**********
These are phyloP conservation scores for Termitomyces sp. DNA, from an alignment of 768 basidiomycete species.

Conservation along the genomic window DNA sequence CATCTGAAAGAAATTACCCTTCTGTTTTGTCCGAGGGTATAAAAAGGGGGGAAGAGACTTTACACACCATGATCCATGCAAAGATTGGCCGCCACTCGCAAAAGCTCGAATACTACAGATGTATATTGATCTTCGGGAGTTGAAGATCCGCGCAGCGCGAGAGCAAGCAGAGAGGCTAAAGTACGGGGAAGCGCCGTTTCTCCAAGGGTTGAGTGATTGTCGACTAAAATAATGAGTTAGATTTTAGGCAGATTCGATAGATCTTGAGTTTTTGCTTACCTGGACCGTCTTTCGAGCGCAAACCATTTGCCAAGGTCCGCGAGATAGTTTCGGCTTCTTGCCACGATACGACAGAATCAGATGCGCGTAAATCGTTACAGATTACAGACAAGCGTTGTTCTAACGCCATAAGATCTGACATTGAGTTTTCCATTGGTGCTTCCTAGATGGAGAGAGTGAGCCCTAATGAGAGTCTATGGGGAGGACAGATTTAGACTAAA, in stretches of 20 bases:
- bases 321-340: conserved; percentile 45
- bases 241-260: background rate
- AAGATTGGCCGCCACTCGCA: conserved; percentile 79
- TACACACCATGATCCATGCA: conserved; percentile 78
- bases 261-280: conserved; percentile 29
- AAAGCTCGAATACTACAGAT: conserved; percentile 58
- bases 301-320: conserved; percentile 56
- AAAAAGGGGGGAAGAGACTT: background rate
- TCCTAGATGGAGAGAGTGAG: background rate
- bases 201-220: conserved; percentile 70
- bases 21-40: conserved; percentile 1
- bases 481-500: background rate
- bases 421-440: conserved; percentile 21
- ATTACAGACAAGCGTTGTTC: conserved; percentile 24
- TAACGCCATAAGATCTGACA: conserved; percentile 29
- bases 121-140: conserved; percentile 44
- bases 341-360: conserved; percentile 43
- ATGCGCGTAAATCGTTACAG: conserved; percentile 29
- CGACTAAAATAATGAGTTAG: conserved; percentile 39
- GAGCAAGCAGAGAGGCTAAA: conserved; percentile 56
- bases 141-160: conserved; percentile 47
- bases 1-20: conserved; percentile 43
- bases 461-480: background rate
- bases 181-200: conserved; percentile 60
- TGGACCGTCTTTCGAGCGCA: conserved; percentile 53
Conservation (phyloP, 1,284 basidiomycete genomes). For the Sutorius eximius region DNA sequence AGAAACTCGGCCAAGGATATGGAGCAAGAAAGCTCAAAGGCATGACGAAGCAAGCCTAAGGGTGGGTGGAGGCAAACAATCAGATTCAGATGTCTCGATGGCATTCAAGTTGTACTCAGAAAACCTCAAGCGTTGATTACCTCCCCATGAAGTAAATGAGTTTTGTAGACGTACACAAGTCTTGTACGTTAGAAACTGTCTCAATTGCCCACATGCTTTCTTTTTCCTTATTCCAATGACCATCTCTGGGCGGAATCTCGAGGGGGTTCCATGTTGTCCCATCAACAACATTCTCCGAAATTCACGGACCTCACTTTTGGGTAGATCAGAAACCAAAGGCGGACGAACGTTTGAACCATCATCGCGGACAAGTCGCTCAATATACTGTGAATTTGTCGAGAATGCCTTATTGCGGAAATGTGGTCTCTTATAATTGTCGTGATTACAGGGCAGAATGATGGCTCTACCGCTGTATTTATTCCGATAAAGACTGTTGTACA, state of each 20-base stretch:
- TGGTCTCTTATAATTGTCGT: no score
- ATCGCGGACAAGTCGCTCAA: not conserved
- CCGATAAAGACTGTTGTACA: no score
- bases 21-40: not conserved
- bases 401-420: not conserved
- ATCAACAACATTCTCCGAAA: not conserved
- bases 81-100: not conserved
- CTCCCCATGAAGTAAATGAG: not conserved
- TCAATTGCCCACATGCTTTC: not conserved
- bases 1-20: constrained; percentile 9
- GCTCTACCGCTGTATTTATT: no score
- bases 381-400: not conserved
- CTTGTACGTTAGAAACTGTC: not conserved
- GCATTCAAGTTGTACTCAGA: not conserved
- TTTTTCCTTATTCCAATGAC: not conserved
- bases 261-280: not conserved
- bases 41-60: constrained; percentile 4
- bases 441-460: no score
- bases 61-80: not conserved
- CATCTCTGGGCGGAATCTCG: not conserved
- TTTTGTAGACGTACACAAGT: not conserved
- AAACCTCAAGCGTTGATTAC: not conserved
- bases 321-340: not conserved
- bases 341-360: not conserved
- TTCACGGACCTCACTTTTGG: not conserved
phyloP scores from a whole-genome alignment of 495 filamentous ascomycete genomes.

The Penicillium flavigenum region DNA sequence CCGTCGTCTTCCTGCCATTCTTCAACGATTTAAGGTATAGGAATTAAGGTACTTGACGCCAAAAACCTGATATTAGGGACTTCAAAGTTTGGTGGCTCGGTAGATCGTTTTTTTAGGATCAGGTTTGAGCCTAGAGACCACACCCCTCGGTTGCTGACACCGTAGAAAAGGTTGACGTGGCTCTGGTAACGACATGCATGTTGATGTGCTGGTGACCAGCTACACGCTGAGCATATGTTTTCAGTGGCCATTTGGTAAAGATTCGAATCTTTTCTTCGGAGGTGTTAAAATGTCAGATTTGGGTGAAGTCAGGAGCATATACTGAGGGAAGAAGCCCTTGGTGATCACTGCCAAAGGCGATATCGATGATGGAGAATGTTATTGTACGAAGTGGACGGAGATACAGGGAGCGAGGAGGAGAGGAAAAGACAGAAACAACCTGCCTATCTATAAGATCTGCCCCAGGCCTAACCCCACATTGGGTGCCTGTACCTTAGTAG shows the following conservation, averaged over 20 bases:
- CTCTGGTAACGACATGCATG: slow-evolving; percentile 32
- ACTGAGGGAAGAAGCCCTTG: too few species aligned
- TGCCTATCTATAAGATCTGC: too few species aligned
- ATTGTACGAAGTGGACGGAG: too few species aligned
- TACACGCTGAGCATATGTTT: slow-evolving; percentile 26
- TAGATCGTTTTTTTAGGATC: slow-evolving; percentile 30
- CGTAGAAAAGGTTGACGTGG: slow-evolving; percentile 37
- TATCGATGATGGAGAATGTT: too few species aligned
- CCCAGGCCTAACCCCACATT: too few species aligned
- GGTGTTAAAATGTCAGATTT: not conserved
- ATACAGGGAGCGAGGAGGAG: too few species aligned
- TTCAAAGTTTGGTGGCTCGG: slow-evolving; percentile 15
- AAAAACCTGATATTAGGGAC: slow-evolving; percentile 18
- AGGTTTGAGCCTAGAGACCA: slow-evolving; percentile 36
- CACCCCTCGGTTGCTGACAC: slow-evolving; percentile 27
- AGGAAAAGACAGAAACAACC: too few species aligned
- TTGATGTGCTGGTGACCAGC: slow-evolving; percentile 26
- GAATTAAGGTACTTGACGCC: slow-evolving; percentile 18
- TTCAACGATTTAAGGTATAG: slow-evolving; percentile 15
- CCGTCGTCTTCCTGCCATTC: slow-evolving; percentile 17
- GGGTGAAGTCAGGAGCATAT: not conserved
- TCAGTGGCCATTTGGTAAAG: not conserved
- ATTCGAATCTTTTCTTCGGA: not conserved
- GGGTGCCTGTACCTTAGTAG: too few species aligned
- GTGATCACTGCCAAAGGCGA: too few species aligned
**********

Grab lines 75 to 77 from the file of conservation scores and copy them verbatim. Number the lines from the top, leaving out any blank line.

- CCGTCGTCTTCCTGCCATTC: slow-evolving; percentile 17
- GGGTGAAGTCAGGAGCATAT: not conserved
- TCAGTGGCCATTTGGTAAAG: not conserved